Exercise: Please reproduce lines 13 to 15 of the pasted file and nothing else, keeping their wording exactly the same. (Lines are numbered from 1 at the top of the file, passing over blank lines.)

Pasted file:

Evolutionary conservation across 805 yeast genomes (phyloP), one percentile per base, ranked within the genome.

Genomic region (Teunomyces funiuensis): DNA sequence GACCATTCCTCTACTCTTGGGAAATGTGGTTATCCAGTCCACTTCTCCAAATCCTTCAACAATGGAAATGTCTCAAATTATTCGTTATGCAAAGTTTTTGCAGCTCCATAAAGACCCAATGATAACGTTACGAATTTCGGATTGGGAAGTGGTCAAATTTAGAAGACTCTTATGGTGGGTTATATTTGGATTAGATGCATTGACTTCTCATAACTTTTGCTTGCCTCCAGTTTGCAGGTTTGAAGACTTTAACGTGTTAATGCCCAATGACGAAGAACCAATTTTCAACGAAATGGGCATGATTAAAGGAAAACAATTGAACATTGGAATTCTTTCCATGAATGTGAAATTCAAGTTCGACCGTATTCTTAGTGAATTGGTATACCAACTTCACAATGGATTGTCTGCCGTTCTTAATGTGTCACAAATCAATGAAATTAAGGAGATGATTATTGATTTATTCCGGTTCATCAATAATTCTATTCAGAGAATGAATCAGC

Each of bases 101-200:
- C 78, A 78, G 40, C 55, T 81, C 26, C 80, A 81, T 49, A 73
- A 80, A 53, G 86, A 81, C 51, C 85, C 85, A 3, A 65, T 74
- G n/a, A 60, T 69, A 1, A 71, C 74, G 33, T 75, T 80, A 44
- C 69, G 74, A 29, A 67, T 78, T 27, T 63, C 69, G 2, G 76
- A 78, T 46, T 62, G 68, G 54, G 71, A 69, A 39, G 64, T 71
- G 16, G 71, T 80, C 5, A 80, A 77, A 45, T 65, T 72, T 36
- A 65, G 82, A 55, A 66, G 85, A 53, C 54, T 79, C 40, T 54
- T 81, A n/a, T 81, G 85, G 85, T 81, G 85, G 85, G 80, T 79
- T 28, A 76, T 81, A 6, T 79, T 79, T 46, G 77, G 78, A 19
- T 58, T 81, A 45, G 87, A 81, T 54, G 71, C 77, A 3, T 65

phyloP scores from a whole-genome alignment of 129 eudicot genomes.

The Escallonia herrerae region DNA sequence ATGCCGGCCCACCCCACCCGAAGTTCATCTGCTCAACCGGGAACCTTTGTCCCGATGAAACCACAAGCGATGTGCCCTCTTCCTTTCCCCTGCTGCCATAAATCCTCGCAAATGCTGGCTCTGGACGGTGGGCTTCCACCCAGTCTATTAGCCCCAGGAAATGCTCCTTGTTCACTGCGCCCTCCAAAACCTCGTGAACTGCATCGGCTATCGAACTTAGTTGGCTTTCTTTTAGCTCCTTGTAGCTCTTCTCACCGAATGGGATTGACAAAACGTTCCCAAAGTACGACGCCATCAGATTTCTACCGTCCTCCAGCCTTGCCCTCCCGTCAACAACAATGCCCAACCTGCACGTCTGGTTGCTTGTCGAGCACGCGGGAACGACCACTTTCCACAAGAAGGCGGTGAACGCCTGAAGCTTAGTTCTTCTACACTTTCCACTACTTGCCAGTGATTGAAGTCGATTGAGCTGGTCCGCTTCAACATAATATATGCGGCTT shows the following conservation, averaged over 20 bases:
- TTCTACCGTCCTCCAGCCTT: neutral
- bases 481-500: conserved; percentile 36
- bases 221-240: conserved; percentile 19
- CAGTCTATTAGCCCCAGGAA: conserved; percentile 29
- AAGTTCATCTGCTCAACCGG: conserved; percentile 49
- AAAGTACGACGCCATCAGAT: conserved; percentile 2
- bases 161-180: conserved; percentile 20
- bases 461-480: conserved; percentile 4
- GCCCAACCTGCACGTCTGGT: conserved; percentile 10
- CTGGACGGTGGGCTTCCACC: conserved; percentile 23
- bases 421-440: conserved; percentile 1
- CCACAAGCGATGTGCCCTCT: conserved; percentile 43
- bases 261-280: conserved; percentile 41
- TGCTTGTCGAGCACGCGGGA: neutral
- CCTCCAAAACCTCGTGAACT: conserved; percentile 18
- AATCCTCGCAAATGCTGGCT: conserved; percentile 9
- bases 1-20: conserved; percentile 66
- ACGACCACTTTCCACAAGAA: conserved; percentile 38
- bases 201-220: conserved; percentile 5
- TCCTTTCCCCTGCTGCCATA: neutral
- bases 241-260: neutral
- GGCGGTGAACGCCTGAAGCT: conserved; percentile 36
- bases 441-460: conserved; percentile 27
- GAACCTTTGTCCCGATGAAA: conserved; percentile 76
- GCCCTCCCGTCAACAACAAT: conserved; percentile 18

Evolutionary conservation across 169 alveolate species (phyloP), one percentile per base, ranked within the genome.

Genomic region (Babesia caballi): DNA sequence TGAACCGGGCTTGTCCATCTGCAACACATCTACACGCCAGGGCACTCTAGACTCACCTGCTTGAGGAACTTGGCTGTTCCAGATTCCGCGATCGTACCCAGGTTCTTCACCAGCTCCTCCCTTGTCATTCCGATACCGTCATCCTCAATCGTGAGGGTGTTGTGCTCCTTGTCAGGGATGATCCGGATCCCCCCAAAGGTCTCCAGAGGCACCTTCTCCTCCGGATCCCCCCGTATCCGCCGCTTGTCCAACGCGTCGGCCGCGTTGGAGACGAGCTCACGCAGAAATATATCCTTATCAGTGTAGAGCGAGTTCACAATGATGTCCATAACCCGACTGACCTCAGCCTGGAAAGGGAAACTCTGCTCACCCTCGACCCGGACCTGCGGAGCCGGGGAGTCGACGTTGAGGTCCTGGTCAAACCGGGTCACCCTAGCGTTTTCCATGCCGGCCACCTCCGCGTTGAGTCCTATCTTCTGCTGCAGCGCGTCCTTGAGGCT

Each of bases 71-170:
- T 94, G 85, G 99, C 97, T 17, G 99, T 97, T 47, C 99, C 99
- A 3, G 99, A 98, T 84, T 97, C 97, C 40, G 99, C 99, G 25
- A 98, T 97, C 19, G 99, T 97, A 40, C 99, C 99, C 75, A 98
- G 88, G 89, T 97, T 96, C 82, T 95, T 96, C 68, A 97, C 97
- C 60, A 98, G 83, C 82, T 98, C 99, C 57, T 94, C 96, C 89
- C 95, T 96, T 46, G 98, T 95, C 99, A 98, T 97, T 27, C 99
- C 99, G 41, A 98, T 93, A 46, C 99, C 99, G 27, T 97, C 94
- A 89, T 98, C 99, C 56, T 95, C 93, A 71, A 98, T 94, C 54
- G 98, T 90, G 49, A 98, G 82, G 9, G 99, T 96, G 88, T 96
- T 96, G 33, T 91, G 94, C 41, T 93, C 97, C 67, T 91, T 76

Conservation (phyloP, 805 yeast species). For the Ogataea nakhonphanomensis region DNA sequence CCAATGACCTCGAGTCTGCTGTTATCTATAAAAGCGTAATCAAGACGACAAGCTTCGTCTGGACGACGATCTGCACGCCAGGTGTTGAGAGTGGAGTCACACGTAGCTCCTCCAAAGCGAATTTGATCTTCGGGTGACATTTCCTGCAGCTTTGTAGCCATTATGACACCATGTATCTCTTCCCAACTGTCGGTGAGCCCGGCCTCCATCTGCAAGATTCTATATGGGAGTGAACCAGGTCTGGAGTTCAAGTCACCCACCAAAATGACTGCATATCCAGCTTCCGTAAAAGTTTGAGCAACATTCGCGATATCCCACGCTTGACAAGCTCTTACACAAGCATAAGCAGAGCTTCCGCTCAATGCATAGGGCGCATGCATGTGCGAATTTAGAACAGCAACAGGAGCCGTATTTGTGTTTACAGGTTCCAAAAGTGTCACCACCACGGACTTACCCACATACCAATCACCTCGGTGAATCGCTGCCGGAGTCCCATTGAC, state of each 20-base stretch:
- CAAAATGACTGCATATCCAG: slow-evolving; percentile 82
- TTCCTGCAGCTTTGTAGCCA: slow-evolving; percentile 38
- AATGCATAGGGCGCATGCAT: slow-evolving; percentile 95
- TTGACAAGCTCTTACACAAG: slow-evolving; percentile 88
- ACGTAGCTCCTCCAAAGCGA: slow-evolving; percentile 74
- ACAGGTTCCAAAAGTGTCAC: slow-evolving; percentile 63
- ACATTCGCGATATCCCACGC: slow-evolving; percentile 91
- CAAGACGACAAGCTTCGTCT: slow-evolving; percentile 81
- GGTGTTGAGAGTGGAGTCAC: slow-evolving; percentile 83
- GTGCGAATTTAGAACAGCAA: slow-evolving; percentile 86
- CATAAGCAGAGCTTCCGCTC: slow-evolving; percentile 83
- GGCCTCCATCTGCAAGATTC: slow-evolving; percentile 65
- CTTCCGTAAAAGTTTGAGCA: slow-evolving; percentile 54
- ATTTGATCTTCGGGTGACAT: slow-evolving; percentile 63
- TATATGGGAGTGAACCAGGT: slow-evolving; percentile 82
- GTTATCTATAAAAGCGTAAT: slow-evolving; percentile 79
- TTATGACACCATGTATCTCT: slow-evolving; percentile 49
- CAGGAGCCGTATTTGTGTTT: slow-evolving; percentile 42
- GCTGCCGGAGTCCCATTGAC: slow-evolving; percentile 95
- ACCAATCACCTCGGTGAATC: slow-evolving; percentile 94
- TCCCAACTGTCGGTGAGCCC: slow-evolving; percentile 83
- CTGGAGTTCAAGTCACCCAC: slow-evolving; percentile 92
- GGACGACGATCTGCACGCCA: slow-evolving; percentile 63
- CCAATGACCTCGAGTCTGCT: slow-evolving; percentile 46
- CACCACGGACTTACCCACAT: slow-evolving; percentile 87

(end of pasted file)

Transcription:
- T 58, T 81, A 45, G 87, A 81, T 54, G 71, C 77, A 3, T 65

phyloP scores from a whole-genome alignment of 129 eudicot genomes.

The Escallonia herrerae region DNA sequence ATGCCGGCCCACCCCACCCGAAGTTCATCTGCTCAACCGGGAACCTTTGTCCCGATGAAACCACAAGCGATGTGCCCTCTTCCTTTCCCCTGCTGCCATAAATCCTCGCAAATGCTGGCTCTGGACGGTGGGCTTCCACCCAGTCTATTAGCCCCAGGAAATGCTCCTTGTTCACTGCGCCCTCCAAAACCTCGTGAACTGCATCGGCTATCGAACTTAGTTGGCTTTCTTTTAGCTCCTTGTAGCTCTTCTCACCGAATGGGATTGACAAAACGTTCCCAAAGTACGACGCCATCAGATTTCTACCGTCCTCCAGCCTTGCCCTCCCGTCAACAACAATGCCCAACCTGCACGTCTGGTTGCTTGTCGAGCACGCGGGAACGACCACTTTCCACAAGAAGGCGGTGAACGCCTGAAGCTTAGTTCTTCTACACTTTCCACTACTTGCCAGTGATTGAAGTCGATTGAGCTGGTCCGCTTCAACATAATATATGCGGCTT shows the following conservation, averaged over 20 bases: